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Looking for Depth in Your Relationship

One of the most helpful aspects of Compassionate Communication (NVC) is realizing that you can meet your needs in many different ways.  Meeting your needs is not attached to any one person doing any particular action.  (Even though habit energy might try to convince you otherwise).

At the same time you have preferences and make choices about what needs you would like to meet in what relationships.  For example, you likely hope to have a depth of connection with your intimate partner.  You might have deep connection with others in your community and still long for this with your partner.

Saying to your partner, "I want more depth in our relationship," probably hasn't gotten you very far.  What you are likely asking for here is a familiarity with each others internal worlds which includes feelings, needs, hopes, dreams, thinking processes, longings, creativity,  insights, physical intimacy, requests and more.

Creating more depth in your relationship is greatly helped by these two things:

1.    An individual commitment to self-reflection.

That is, you each have a practice of reflecting on the following: 

What is my intention today? 
What are my priorities?
What did I notice about my experiences today? 
Who am I in my life? 
What is most meaningful for me?
What am I excited about?
What are my dreams and how am I moving toward them?
What am I celebrating?

2.  Set aside regular (even daily) uninterrupted time for sharing.
Set up this time so that one person at a time is speaking and the focus stays on them for a given period or until they say they have been heard.  The listener reflects and asks clarifying questions. This is a time in which you are just hearing each other without problem solving, analzying, fixing, or interrupting.  You give your partner your undivided attention and receive the same in return.  Sharing is met with warmth, curiosity, empathy, and celebration.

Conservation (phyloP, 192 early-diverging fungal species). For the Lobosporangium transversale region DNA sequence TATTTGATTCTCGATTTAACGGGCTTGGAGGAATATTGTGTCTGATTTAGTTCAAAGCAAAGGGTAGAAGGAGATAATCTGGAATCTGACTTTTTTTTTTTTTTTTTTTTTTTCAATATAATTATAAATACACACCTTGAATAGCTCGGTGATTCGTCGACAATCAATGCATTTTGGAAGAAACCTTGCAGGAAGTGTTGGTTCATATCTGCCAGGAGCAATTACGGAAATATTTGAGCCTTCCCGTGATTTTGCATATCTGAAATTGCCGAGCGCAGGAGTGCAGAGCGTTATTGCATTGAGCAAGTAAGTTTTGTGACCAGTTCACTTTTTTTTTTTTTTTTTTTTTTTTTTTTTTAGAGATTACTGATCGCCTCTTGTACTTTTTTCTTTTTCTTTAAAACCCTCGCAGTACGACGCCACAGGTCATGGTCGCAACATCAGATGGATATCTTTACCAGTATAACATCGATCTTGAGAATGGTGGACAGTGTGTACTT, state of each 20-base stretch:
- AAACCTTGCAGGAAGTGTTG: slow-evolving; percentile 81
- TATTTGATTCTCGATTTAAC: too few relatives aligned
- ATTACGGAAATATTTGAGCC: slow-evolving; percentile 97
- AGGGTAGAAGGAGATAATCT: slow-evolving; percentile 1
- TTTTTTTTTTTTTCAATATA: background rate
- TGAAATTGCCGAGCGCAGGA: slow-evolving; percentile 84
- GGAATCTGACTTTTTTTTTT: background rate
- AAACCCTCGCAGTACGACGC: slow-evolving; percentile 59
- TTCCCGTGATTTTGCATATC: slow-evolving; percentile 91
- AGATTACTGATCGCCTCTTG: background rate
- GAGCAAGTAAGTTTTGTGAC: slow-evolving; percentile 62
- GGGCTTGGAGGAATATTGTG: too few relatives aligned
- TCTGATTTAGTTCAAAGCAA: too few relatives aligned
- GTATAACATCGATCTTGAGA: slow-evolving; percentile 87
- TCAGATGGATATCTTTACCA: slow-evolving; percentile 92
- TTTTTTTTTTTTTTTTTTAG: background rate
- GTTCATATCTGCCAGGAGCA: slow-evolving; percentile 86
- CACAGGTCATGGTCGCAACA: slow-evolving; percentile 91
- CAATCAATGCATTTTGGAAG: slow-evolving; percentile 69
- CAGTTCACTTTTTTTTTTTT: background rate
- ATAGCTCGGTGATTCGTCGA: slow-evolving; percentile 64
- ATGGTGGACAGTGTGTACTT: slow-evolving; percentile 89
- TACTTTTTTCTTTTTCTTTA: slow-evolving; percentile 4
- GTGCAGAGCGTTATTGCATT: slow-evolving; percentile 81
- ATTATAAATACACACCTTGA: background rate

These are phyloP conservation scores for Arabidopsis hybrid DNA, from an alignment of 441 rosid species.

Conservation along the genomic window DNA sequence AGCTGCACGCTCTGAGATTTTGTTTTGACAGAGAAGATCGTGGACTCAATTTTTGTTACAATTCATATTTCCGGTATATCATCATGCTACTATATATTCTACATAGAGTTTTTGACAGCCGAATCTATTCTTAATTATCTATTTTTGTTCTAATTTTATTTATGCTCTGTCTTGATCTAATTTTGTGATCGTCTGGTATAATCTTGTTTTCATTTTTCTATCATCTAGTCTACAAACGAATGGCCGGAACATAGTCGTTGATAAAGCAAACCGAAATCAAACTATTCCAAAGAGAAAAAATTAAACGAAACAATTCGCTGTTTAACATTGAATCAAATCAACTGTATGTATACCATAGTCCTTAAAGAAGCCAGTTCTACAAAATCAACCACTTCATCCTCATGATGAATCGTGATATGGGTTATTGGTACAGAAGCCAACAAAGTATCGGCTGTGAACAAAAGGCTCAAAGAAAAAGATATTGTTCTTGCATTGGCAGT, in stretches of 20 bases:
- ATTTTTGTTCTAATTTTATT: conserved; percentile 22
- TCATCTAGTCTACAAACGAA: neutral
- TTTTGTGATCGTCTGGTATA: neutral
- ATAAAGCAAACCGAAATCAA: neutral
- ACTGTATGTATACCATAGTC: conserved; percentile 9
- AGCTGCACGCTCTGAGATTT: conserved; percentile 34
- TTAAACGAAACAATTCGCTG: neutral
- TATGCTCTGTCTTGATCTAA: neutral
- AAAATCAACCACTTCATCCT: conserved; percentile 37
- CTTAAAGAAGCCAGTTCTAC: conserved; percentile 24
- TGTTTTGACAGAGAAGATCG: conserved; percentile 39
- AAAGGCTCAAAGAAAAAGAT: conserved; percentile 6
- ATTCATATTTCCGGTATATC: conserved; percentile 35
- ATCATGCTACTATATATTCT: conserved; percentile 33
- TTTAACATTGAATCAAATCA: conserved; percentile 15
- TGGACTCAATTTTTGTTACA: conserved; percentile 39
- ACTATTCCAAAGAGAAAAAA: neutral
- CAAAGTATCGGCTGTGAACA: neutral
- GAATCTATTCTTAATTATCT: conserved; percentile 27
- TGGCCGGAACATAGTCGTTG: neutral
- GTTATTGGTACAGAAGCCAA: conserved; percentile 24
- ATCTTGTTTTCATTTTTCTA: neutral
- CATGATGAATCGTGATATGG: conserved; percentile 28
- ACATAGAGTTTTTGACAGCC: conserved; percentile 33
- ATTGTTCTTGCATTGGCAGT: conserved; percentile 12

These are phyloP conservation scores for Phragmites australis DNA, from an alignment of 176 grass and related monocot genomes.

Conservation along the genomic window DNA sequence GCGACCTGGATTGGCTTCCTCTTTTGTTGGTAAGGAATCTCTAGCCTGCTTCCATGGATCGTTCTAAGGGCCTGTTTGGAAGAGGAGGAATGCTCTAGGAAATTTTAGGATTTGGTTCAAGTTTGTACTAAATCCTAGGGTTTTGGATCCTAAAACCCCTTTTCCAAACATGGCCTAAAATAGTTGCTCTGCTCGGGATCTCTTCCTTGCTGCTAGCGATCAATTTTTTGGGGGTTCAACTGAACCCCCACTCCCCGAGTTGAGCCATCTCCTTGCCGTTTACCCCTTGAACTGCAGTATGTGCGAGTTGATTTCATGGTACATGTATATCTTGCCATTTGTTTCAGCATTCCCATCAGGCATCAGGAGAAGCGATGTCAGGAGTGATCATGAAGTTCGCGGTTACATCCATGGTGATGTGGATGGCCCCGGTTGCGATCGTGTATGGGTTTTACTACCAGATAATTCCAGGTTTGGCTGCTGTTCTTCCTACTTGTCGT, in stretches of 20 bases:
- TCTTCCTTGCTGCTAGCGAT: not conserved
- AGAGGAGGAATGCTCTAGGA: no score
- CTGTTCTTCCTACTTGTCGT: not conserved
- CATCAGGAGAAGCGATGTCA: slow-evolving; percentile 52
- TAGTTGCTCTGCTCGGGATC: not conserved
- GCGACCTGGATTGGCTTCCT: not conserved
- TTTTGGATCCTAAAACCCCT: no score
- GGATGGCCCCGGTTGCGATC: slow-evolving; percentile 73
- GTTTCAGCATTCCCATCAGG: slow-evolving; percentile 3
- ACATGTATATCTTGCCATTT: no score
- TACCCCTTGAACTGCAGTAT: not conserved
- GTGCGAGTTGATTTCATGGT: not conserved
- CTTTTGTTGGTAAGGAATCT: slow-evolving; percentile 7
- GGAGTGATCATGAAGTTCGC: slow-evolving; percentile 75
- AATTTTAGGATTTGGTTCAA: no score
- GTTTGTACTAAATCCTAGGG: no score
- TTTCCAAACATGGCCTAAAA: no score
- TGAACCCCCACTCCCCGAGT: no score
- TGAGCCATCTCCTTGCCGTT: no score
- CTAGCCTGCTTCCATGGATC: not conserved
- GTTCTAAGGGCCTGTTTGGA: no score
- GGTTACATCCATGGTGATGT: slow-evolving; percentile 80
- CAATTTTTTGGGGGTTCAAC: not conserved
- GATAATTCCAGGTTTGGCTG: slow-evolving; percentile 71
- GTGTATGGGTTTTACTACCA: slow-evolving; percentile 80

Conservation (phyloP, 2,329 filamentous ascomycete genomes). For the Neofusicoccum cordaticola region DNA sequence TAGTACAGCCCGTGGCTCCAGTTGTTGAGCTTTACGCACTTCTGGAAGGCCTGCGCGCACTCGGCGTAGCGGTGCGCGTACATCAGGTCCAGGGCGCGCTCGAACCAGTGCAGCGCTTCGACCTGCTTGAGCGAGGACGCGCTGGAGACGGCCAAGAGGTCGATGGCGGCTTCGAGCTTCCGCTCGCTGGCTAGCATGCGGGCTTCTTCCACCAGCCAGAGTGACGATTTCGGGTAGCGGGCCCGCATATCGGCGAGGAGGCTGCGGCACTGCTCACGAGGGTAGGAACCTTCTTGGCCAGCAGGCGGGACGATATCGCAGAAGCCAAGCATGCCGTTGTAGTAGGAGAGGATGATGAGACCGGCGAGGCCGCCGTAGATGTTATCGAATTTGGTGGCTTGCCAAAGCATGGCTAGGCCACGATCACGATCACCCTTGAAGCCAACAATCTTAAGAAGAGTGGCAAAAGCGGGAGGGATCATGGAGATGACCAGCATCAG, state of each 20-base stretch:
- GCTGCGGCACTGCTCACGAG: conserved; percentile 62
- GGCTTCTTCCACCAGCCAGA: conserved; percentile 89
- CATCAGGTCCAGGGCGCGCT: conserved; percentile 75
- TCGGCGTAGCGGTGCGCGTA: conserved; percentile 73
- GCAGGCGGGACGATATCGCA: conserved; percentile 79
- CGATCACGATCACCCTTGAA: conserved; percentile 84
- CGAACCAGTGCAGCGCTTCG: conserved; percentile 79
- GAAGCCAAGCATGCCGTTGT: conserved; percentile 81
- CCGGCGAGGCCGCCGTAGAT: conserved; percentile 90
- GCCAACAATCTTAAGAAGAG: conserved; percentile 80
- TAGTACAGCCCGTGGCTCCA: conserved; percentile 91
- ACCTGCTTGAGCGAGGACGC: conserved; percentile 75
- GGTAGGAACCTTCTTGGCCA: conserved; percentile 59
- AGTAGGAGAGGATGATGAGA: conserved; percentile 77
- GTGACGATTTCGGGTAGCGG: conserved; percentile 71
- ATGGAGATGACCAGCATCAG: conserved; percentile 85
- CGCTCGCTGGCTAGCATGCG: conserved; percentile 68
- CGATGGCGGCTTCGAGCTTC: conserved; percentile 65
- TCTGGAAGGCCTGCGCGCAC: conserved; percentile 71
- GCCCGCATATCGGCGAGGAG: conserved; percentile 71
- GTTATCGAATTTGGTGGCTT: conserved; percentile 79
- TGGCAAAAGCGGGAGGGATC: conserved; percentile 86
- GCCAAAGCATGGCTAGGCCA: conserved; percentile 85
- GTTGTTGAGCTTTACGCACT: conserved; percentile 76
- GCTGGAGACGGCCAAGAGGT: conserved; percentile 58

In this sharing, hold the conscious intention to share your internal worlds related to events rather than the events themselves.  Share as many celebrations as you do difficulties.

These instructions are simple and straightforward, but can be difficult to follow.  It takes courage and trust to reveal more of your internal world to your partner.  The important thing here is to allow this to happen little by little.  Your partner may not share at the depth you would like in a given sharing time.  Let their willingness to try be cause for celebration.  Offer a space without judgment for your partner to come forward with what is real for them.  Saying things like, "Can't you say anything more?!  Don't you have any emotions?!  You don't really feel like that, That's just your analysis not what you feel!" won't create the sense of trust and safety needed for vulnerability and depth of sharing.  If you welcome the mundane superficial sharing, your partner will begin to feel safe to share with more vulnerability.

This week notice how often you have uninterrupted sharing or together time with your partner.  Notice what trumps this in your daily life – cleaning house, TV, phone calls, computer, work, etc.  What might help you shift or let go, to create more spaciousness in your life for a greater depth of connection?

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